Immigrants: Detainees

Home Office written question – answered on 19th October 2018.

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Photo of Wera Hobhouse Wera Hobhouse Liberal Democrat Spokesperson (Housing, Communities and Local Government)

To ask the Secretary of State for the Home Department, what assessment his Department has made of the psychological effect on immigrants of detention without a time limit.

Photo of Wera Hobhouse Wera Hobhouse Liberal Democrat Spokesperson (Housing, Communities and Local Government)

To ask the Secretary of State for the Home Department, what steps the Government plans to take to tackle overcrowding in immigration detention centres.

Photo of Caroline Nokes Caroline Nokes The Minister for Immigration

The health and welfare of detainees is of upmost importance. Although there is no statutory time limit on immigration detention under Immigration Act powers, the law does not allow indefinite detention.

Under the adults at risk in immigration detention policy – which is part of the Government’s response to Stephen Shaw’s review of the welfare of vulnerable people in immigration detention - the consideration of any vulnerability, including mental health, is based on a case-by-case assessment of the appropriateness of detention for each individual. All individuals detained also have ready access to medical professionals and health care, including mental health services. In all cases, detention is kept under regular review to ensure that it is necessary, appropriate and takes into account the welfare of those detained.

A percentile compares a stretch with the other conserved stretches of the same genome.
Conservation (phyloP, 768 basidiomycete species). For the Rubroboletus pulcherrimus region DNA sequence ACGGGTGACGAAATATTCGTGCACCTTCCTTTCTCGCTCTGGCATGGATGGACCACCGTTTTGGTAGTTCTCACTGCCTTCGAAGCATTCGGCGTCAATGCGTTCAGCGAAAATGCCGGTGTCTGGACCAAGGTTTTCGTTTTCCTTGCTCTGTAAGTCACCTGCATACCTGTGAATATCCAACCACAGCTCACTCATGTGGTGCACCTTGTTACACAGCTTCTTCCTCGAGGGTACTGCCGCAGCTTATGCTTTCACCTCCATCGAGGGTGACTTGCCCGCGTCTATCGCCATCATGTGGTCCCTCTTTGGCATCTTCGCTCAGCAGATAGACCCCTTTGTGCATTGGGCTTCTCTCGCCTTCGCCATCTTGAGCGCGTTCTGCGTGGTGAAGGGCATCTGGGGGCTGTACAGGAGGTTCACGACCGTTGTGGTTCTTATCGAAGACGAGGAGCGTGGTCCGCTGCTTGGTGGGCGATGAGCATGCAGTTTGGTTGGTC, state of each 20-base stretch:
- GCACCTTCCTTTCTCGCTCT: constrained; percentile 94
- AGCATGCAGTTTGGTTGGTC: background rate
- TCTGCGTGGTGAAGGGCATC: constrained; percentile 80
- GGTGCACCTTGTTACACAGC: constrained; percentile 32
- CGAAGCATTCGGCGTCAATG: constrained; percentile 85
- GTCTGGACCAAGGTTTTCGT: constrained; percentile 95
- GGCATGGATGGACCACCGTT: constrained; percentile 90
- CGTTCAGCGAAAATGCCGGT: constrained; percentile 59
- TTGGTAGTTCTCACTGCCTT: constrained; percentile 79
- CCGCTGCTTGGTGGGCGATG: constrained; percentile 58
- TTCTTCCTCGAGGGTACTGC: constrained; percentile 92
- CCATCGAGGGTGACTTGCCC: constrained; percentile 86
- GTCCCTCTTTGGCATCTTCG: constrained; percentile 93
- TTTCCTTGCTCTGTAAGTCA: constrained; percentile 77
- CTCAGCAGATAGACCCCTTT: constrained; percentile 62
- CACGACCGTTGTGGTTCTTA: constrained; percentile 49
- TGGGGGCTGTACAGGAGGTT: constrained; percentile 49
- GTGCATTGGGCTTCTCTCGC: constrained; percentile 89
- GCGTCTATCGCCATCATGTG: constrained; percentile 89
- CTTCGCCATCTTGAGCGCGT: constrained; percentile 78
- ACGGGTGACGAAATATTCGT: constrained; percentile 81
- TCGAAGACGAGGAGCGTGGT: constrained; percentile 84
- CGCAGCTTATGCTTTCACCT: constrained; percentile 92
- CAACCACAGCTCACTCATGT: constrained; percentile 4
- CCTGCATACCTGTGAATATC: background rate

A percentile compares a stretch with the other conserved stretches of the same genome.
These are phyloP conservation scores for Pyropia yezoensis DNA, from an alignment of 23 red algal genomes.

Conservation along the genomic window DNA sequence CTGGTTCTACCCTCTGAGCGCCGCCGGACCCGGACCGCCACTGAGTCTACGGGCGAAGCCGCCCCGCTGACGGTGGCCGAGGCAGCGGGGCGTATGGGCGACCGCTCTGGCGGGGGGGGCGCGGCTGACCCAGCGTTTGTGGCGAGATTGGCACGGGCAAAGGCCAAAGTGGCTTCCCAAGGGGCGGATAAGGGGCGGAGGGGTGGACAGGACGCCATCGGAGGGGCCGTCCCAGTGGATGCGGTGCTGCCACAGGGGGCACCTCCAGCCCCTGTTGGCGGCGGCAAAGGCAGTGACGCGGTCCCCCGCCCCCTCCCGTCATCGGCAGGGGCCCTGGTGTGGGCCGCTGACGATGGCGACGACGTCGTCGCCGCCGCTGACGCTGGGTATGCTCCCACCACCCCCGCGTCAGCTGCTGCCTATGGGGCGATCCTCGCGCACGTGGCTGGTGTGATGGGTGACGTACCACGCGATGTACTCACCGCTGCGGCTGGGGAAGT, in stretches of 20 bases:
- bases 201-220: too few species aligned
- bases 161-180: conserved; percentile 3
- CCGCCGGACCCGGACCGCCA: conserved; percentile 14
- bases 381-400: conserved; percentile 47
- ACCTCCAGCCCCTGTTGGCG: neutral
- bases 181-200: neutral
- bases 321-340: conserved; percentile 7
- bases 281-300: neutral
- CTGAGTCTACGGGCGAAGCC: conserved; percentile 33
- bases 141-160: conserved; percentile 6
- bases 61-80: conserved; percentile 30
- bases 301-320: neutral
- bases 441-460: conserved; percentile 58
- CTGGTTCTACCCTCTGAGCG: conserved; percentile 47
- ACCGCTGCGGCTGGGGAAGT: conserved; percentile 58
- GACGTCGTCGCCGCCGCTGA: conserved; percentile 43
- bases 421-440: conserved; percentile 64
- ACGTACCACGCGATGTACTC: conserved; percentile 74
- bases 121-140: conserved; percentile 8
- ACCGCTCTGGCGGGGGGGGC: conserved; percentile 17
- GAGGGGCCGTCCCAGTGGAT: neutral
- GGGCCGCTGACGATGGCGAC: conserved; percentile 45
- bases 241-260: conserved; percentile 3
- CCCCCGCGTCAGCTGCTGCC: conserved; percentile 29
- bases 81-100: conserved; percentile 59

The Home Office has published guidelines on acceptable room capacity in immigration removal centres, which build on requirements set out in secondary legislation. Capacity across the detention estate is kept under regular review.

In line with the Home Secretary’s statement on immigration detention on 24 July, the practice of accommodating three detainees in rooms designed for two has now ceased.

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